He swallowed several times and his eyes grew moist. Oswald raised a hand, but did not dare touch the child. “Well yes, it’s not that bad. It’s all right Vincent. We’re made of sterner stuff,” he answered, rubbing the nape of his neck and looking towards the house. “Come and sit down. I’m your friend, obviously. Your blood brother if you want. But please sit down on the chair again, alright? Otherwise they might think… I mean…”
He dropped his cigarette, reached into his breast pocket and held up a piece of paper. “Look here, I brought you something. Our poem is finished!“
The boy however, tears dripping from his chin, did not look at it. He sighed shakily and wiped his eyes with the palms of his hands. Then he went around the chair, carefully stepped on the glowing butt and pocketed it. “Which poem?“
Oswald turned a dial next to the office door and an insect-encrusted lamp, veiled with spiders’ webs, flickered on. “I’ve called it ‘Mouse Blues’ for starters,“ he said. “You can change the title later.”
Arms folded in front of his chest, the child looked at him expectantly and he unfolded the piece of paper, sat up straight and read in a feigned deep voice:
“Where did you lose your tail Mouse?” Only to answer in a voice as high-pitched as he could muster: “I must have lost it at the dance house.” And once again deeply, with theatrically arched brows: “Mouse, what have you done with your claws? Oh, I lost them out-of-doors. And your ears, where are they? They also seem to have gone away. And your nose? In the grass by the garden hose. And your sight so bright? Gone, out like a light. Mouse, surely teeth you once had many? Well, now I ain’t got any. And who has your coat so grey? Age quickly took it away.”
The child stepped closer, wanted to say something, but Oswald raised a hand and closed mournfully: “You feel a paw, just like that, swallowed up and you become a cat!”
The boy stared for a moment, his mouth agape, his gaze dreamy; he seemed to be struggling to detach himself from the images in his head. In the house the windows were being closed, a furniture van rolled out of the driveway and he ignored his mother’s calls and moved his lips as if he were repeating the poem silently. Then he clapped his hands, raised both fists up high and Oswald handed him the piece of paper with a sigh of relief.
“Boy, that was really hard work!” He put out the light on the terrace and tapped out a new cigarette from the packet. “The rhymes are do-able, they’re easy. But it’s got to make sense and sound good, right? I always had one word too many or too few. Sometimes just a syllable. That was trickier than a crossword puzzle!”
The second van drove off. Vincent folded the piece of paper and put it in his pocket. “It is great!” he said and went over to his bike. “We are a really good team. I will show it to my parents, maybe they can have it printed. You will of course get half the fees and we’ll have to talk about author’s rights.” He polished the bicycle bell with a corner of his shirt. “But you know what? I didn’t quite understand the ending … the mouse is already dead; she got swiped by the paw, right? So why does it become a cat?
Oswald put the cigarette behind his ear and helped him lift the bike over the fence. “Well, you can do that in a poem… it just gets digested. I mean, when you eat a chop or some chicken then it transforms too. It gives you strength and lets you grow. It becomes Vincent.”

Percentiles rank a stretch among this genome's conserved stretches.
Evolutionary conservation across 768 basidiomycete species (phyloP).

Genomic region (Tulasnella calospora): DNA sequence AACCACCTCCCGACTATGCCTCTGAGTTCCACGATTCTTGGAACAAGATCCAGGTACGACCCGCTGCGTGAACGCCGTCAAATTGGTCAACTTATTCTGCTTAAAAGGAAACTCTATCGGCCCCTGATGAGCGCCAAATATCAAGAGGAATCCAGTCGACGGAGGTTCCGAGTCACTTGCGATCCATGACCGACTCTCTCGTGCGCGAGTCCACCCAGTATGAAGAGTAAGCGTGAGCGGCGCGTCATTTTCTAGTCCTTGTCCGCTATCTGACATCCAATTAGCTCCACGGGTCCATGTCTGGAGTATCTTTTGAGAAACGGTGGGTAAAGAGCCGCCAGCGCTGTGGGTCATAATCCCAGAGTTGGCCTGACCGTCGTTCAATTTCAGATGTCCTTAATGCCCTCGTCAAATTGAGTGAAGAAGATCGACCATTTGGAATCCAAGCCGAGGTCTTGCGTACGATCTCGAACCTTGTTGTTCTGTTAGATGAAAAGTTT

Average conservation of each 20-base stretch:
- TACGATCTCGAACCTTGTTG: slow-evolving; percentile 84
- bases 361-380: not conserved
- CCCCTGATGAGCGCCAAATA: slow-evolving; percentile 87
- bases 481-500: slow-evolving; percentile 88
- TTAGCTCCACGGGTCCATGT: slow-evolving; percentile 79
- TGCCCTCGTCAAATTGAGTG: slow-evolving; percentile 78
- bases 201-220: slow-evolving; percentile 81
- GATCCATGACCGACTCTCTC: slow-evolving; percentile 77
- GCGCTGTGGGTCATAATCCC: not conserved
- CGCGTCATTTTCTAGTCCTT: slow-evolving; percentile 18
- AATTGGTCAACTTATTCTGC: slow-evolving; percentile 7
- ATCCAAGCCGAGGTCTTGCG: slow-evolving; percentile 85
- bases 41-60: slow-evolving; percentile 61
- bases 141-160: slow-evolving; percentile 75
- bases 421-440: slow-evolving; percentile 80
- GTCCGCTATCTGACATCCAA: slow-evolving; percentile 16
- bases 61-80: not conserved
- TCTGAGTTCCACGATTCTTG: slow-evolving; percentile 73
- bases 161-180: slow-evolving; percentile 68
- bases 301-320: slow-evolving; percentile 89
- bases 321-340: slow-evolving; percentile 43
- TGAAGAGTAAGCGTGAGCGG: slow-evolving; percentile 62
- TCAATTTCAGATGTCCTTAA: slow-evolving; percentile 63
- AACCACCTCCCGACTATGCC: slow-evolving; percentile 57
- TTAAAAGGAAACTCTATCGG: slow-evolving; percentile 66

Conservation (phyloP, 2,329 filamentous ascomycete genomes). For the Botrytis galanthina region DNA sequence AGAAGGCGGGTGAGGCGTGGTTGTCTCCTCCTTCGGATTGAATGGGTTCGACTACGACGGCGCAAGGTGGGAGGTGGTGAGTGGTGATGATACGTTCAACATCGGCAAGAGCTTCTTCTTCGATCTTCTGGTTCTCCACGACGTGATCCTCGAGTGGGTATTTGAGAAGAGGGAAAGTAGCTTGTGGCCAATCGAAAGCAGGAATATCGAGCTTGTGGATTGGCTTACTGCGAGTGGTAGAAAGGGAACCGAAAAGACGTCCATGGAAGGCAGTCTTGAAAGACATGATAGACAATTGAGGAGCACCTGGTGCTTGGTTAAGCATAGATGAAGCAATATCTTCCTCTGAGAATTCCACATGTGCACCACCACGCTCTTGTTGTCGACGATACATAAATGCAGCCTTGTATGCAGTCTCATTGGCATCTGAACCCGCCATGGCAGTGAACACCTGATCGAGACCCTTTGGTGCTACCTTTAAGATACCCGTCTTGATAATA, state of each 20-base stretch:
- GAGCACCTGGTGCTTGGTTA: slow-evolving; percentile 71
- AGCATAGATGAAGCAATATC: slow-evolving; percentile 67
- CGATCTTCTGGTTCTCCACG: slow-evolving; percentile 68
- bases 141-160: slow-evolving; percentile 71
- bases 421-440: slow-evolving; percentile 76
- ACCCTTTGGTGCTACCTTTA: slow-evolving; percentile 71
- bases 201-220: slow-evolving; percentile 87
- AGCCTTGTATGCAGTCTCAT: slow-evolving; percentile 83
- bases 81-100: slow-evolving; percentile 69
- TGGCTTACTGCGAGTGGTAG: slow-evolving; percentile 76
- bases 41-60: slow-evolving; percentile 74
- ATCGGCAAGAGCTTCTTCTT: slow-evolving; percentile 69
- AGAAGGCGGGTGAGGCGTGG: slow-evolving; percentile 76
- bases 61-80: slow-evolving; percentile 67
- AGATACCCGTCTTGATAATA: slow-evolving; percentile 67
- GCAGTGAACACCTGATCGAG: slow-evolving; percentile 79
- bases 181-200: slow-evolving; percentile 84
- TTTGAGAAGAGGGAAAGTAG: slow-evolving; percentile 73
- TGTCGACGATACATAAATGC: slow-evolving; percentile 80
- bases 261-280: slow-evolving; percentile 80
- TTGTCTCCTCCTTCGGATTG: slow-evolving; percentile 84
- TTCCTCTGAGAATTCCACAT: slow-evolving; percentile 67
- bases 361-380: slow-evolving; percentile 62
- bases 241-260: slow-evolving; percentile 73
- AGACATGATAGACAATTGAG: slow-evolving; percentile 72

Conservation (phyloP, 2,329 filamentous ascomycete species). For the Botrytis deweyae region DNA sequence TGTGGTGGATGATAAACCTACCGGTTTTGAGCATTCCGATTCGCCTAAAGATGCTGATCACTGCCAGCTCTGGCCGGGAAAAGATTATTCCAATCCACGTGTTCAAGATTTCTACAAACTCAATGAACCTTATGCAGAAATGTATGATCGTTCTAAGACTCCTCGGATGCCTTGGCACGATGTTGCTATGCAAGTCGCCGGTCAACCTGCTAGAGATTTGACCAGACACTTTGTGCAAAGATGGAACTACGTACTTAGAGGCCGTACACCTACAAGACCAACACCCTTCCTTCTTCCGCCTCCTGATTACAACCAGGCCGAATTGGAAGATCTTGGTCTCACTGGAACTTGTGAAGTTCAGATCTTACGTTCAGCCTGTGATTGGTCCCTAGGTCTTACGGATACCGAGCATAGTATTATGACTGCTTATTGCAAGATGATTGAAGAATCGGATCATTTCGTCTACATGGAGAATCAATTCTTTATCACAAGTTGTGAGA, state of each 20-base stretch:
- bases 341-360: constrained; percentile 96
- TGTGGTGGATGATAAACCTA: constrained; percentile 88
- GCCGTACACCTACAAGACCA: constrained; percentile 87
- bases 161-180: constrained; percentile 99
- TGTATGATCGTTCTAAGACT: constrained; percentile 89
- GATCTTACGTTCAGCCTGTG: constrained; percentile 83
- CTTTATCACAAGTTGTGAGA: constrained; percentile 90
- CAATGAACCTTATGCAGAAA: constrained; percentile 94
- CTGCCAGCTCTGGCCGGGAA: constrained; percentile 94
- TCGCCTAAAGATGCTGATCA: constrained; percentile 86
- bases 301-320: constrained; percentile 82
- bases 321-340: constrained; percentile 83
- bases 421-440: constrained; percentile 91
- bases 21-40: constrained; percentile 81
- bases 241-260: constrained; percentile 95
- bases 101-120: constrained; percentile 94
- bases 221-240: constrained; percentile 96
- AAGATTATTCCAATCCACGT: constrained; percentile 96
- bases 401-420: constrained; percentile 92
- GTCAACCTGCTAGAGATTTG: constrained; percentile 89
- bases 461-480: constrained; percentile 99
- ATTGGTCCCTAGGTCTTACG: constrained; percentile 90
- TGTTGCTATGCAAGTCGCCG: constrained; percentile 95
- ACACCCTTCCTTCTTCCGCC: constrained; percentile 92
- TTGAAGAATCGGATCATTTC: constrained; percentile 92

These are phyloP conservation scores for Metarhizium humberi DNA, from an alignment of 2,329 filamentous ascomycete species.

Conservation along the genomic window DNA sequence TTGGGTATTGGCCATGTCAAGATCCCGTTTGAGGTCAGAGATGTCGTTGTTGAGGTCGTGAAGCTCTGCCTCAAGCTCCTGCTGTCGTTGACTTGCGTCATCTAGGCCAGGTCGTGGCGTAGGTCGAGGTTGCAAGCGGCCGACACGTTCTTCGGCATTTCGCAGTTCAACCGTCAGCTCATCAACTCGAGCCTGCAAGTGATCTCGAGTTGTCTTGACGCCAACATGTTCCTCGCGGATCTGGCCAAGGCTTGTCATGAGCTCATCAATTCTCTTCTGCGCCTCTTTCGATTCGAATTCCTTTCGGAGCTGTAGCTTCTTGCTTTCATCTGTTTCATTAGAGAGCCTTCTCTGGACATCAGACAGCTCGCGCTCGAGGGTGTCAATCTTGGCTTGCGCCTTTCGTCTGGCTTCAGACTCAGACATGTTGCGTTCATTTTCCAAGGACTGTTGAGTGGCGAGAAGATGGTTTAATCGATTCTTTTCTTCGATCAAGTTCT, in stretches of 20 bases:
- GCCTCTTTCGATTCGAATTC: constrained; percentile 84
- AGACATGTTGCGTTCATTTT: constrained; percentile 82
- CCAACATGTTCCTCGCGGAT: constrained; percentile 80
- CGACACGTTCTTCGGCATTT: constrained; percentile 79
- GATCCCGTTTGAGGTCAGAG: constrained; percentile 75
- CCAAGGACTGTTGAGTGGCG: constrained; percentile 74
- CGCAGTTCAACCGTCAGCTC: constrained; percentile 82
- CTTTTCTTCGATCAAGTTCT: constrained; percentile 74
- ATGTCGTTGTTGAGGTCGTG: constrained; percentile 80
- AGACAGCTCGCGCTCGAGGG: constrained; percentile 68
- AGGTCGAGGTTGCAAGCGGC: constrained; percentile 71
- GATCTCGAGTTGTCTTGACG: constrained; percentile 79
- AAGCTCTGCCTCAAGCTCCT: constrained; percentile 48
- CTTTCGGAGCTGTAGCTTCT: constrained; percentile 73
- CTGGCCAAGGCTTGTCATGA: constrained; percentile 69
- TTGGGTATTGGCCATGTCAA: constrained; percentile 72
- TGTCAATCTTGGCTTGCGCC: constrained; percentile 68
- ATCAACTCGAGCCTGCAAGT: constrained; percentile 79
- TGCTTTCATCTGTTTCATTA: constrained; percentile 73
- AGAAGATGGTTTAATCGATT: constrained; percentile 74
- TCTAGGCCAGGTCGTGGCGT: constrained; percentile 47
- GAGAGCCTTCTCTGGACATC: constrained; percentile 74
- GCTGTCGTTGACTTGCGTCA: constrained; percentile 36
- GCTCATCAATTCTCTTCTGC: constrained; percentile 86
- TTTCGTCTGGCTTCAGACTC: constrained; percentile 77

“Really? Cool,” he said and looked round; his father had let out a two-fingered whistle. “But we’re vegetarians. I’m not allowed to eat things like that.” Then he bent down, slipped through to the other side and quickly – so he would not bang his head on the fence pole – Oswald held a hand over his head.
The lights went out in the villa, the west-facing windows reflected the last traces of red evening sky and behind him he heard the sound that always occurred when another bed, rolling down the sloping corridor, banged against the steel door – a blunt ‘clonk’. Something flew above the treetops through the dusk and you could not tell whether it was still the swallows or already bats. The boy got on his bike. “So, take care. I’ve got to go to Australia.”
With his lower lip protruding, he raised a fist and Oswald tapped his own against it. “Okay, gangster, take care of yourself”, he said hoarsely. “The sun down there is a force to be reckoned with. That’s what I read somewhere anyhow. They have trousers with sun protection. And write me a love poem sometime.”
Laughing, the boy started pedalling. The reflectors in the wheel spikes glinted and the gears cracked as he struggled up the slope, bent low over the handlebars. He groaned exaggeratedly. But suddenly he stopped, dug his skinny legs into the grass and turned from the hip. “Hey, Uncle Gabi. What I wanted to ask you: do you know why bees hum?” And without waiting for an answer he cupped his hands around his mouth and whispered loudly: “Because they forgot the words!”
Oswald grinned, waved and sat down again on the chair. He lit the cigarette and glanced through the drifting smoke to the villa, where the woman was just locking the door and the man was stowing something in the boot of the jeep. When the interior light went on, he once again saw Vincent’s thatch of hair through the windscreen, his pale face.
The big car’s engine sounded quieter than the grating of the gravel under the wheels, the headlights grazed Oswald in his hospital uniform and then the driveway was suddenly empty.
Sterne Tief Unten, from Shakespeares Hühner by Ralf Rothmann, © Suhrkamp Verlag Berlin 2013
Translation © Alexandra Roesch